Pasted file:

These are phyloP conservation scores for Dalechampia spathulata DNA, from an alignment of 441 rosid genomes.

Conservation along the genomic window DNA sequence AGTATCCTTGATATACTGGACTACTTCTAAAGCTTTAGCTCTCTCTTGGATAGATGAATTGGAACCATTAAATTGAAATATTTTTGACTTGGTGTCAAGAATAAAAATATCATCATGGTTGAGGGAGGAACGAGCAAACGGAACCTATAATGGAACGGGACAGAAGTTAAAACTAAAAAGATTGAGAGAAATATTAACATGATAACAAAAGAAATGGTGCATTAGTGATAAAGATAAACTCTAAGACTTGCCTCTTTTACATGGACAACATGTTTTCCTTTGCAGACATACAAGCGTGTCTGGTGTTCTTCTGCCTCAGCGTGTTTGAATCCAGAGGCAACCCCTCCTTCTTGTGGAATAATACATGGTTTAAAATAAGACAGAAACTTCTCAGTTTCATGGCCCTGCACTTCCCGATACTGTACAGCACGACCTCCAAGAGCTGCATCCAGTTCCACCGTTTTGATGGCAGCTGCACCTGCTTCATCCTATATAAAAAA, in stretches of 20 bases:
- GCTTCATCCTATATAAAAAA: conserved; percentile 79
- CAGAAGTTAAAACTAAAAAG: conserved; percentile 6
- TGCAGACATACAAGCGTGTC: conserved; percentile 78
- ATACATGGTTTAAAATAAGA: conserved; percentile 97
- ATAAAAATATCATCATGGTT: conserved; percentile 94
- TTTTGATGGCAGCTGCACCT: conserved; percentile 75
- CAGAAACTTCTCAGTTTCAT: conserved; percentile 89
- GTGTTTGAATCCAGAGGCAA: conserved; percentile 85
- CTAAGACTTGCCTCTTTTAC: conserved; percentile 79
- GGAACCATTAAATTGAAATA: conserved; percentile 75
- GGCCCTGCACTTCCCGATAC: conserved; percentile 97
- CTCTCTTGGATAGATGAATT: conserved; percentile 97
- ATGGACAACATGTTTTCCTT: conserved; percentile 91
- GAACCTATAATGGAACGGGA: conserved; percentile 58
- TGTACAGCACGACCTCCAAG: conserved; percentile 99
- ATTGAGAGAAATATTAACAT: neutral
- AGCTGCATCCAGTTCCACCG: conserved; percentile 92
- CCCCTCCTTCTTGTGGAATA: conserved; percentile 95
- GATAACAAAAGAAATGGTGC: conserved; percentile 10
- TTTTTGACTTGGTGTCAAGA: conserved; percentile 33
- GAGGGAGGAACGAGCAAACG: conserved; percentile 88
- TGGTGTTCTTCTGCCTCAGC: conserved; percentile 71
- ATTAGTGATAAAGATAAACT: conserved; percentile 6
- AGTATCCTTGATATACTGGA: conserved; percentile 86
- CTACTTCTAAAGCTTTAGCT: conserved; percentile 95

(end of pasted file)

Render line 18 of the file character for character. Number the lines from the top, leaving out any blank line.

- ATTGAGAGAAATATTAACAT: neutral